Leaf blowing in the woods at Trelissick?!
Over the last few weeks, the countryside rangers have been vying with the wind and gradually blowing all the leaves, twigs and mud from the woodland walks. Whilst carrying out this task we have noticed our work being met with confusion, and sometimes irritation, by many of our visitors and we must admit that it’s easy to see why!
It seems like a very strange thing to do; ‘blow leaves around in a woodland that is thick with the fallen things at this time of year?’, ‘Are we mad?’ (Just some of the questions we have been asked). Besides anything else, we all love to see the autumn leaves on the ground; we prize their fiery colours and crispness underfoot whilst marveling at their myriad shapes and sizes. For many, the way that fallen leaves alter and enhance our British woodlands is something that defines the autumnal season.
Unfortunately, at Trelissick, with the sheer volume of visitors we receive and the number of feet trudging along the woodland walks each day, the little leaves don’t remain in leaf form for very long. If left alone, the blazing carpet of autumn becomes a thick layer of mud by the onset of winter – the path no longer sheds water as it should, pools and potholes appear, ditches no longer drain and, within a short number of years, the track will have deteriorated greatly or even have started to pull itself apart in places.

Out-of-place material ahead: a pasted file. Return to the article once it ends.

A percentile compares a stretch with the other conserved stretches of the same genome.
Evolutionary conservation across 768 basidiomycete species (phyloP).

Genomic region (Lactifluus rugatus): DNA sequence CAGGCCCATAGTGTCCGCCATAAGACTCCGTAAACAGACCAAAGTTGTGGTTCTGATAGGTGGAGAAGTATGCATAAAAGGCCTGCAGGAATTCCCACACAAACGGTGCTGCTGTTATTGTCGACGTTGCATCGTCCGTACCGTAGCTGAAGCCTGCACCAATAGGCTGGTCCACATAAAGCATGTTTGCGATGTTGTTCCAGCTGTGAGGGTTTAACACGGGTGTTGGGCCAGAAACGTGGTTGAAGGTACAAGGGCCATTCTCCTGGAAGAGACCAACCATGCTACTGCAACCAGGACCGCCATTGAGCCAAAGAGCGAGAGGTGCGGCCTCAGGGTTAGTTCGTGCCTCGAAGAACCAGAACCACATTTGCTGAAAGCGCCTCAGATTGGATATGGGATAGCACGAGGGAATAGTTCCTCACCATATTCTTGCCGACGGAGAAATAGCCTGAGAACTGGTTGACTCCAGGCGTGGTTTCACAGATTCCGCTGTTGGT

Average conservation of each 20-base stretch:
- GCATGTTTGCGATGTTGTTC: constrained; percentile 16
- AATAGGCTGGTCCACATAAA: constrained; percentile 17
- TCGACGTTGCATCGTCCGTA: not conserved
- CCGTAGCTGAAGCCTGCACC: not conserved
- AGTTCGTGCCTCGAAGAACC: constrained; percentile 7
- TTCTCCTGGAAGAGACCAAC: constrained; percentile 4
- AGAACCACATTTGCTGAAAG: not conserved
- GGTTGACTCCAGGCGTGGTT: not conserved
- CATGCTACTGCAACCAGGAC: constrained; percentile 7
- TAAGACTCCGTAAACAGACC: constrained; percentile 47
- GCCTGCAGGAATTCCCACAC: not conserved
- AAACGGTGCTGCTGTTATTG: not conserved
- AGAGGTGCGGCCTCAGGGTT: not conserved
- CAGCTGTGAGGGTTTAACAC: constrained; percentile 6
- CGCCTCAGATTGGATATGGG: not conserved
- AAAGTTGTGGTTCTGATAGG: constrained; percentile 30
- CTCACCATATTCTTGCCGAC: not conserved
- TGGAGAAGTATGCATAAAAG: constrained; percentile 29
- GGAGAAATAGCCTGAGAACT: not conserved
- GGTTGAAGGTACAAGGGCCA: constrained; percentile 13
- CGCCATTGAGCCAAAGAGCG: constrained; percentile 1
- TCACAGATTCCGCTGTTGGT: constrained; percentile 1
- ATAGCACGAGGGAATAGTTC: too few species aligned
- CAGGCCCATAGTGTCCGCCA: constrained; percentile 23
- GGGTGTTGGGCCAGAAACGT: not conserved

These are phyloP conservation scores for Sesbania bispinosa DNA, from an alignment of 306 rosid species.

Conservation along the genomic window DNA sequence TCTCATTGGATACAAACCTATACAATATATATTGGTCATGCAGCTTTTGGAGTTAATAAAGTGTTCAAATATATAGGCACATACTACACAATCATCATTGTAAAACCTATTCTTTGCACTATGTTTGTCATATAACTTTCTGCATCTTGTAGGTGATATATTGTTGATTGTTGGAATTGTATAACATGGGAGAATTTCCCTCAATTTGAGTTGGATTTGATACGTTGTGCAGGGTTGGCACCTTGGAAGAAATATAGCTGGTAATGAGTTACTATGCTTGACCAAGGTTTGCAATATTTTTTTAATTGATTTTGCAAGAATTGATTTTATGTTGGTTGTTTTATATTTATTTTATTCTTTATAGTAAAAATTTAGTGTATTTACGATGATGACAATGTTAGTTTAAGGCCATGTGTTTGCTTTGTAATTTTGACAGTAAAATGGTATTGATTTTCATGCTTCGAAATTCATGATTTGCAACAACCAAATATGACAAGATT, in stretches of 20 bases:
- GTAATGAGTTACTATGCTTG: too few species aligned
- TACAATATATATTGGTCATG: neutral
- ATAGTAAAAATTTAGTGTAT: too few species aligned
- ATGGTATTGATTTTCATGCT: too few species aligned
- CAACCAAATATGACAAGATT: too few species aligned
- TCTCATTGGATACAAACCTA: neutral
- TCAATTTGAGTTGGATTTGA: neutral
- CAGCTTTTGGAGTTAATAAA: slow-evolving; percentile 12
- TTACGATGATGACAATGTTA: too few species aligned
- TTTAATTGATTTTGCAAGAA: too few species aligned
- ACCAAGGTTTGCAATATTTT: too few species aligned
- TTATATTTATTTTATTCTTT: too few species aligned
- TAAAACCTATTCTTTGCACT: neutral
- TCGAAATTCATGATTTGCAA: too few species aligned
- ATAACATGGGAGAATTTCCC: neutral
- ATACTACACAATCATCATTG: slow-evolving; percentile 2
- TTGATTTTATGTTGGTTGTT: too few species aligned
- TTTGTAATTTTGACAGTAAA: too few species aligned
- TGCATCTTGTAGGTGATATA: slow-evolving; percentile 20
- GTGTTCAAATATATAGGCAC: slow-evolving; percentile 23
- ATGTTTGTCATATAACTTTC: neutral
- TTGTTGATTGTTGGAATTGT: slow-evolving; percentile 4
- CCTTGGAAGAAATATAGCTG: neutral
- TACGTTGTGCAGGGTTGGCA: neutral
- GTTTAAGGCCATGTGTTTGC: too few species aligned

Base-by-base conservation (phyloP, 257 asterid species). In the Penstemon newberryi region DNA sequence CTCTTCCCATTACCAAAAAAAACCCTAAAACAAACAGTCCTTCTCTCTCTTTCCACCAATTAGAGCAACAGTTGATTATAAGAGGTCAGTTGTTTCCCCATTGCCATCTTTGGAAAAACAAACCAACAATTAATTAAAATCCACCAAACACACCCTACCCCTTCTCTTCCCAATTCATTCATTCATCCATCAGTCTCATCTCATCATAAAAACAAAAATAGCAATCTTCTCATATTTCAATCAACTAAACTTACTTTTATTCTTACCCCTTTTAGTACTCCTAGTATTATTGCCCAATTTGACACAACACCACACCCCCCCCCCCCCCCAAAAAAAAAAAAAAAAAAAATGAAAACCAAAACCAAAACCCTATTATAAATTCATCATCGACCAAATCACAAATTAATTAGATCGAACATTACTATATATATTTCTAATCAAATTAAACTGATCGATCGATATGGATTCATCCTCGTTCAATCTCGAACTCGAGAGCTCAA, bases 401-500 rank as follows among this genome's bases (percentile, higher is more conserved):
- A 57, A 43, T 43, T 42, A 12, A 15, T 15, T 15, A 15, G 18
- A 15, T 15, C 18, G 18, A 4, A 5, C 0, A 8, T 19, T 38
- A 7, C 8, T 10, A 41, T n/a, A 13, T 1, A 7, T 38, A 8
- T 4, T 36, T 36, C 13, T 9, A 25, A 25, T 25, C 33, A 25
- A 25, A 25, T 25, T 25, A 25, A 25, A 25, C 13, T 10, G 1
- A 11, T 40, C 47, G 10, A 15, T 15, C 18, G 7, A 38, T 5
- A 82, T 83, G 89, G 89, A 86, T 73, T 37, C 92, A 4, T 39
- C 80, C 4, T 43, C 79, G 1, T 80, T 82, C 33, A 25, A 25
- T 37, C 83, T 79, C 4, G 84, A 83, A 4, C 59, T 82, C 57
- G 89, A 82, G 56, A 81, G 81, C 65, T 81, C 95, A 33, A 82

Our current path surface was laid almost twenty years ago and, if you are a regular visitor to the Trelissick countryside, you will know it is still in fantastic condition and remains so throughout the year. We have several miles of this footpath, making it great for walking but prohibitively expensive to resurface even sections with any sort of regularity. The good condition can be attributed in large part to our diligence at keeping the leaves off the track and back in the woods where they can break down and actually return to the soil.
As ever, and with a sincere apology to autumnal aesthetics, it is about balance for us as rangers; We welcome an incredibly diverse range of visitors to the countryside here, from dog walkers and families with pushchairs to serious ramblers. Additionally, since we began hosting parkruns, we have noticed a significant increase in people using the woodland walks for running – a contingent who do so because, among other reasons, the path surfaces are excellent.
We are passionate about managing our countryside to be as natural, un-spoilt and intact as possible whilst at the same time, keeping it open and accessible to all.